French MP Presents Netanyahu with 'AntiSemitox'

'Magic pill' against anti-Semitism evokes smile from PM, highlights need to battle hate crimes in France.

Tova Dvorin ,

Habib (left) presents PM with 'AntiSemitox'
Habib (left) presents PM with 'AntiSemitox'
PR photo

Prime Minister Binyamin Netanyahu and French MP Meir Habib met in Jerusalem Monday, where Habib introduced the Prime Minister to a viral campaign making waves throughout the French Jewish community - a "magic pill" to fight anti-Semitism dubbed "Antisemitox." 

"Antisemitox," a project from the Organization of Jewish Europeans (OJE), is real - but not medicative.

Boxes of the honey candies with the special package, designed to raise awareness over France's anti-Semitism epidemic, are on sale online for 5 euro ($6.11). Money from the campaign will be donated to organizations in France that fight anti-Semitism. 

"The honey candies contained in the packages work to immediately soften the anti-Semitic words and behavior that are the first symptoms," OJE said in a statement. Each box contains three honey candies, detox patches, and the text of the law stating the penalties that apply to people who express anti-Semitism publicly. 

"These include insults, curses, aggressive behavior, hallucinations, and quenelles (Nazi-style salute popularized by convicted racist and comedian Dieudonne M'Bala M'Bala - ed.)." 

Photos of the "drug" have quickly made their way across social media. 

OJE head Jean-Claude Zaret stated to France's TV Monde that the idea behind the campaign is to use humor as a means of raising awareness. 

"We talk a lot about Jewish humor, so why not use it to protect the Jewish community?" he said. "It was, for a few thousand years, our spirit to caricature ourselves and find solutions that are a little out of the ordinary [...] If we can explain to people that the Anti-Semitism is a pathological disease, punishable by law, it could reassure the community that is afraid."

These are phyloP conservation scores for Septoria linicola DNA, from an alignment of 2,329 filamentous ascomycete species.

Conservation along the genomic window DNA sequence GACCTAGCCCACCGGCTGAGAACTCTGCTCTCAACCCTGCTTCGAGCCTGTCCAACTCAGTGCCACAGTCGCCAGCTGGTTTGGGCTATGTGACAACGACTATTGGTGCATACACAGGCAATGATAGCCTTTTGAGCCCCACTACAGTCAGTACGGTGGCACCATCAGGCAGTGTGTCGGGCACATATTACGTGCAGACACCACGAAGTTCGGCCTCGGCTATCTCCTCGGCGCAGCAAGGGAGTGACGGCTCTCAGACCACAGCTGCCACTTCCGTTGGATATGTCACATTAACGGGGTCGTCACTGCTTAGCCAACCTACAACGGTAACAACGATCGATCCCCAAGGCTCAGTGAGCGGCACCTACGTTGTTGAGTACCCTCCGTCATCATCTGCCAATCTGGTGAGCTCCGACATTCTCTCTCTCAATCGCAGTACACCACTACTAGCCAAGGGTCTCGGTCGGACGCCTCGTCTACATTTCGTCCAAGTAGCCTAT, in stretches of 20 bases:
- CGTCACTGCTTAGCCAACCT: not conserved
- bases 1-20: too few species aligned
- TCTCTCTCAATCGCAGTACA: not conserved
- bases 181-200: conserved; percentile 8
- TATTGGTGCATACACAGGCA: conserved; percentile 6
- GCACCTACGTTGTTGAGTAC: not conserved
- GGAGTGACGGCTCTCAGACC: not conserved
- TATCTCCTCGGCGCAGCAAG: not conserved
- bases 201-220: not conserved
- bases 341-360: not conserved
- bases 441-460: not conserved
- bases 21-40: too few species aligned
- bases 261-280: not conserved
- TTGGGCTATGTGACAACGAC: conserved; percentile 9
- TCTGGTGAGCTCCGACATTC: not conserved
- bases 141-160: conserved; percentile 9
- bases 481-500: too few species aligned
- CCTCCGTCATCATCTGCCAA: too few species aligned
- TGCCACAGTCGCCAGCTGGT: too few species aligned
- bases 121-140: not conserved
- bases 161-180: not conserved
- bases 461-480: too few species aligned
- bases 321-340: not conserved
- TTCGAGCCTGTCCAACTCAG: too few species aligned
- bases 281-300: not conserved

Antisemitox even made Netanyahu smile, after Habib presented it to him after a meeting between the two over the Palestinian Authority (PA)'s statehood bid in the UN. 

"This is a humorous campaign, but unfortunately there are several symptoms," said Habib. ''These days we are faced with a terror attack in France, antisemitic attacks daily, and the threat of French nationals becoming Jihadists. This problem requires intensive treatment - otherwise we risk seeing the situation destabilizing again, e.g. with the Jewish school [shooting in 2012 - ed.] in Toulouse." 

Over the past week, France has seen a number of "car rampages" and massacre-style attacks by jihadists.

On Saturday, a Burundi-born man, Bertrand Nzohabonayo, attacked French police in a suburb of Tours, leaving two officers seriously injured.

Less than 24 hours later, a mentally ill man yelled "Allahu Akbar" before ramming his vehicle into dozens of pedestrians in the eastern French city of Dijon. 13 people were injured in that incident, which has been ruled to have no link to terrorism

And Monday night, a van rammed into shoppers at a Christmas market in the western city of Nantes, injuring at least ten people. The driver in that attack also allegedly shouted "Allahu Akbar" as he carried out the rampage.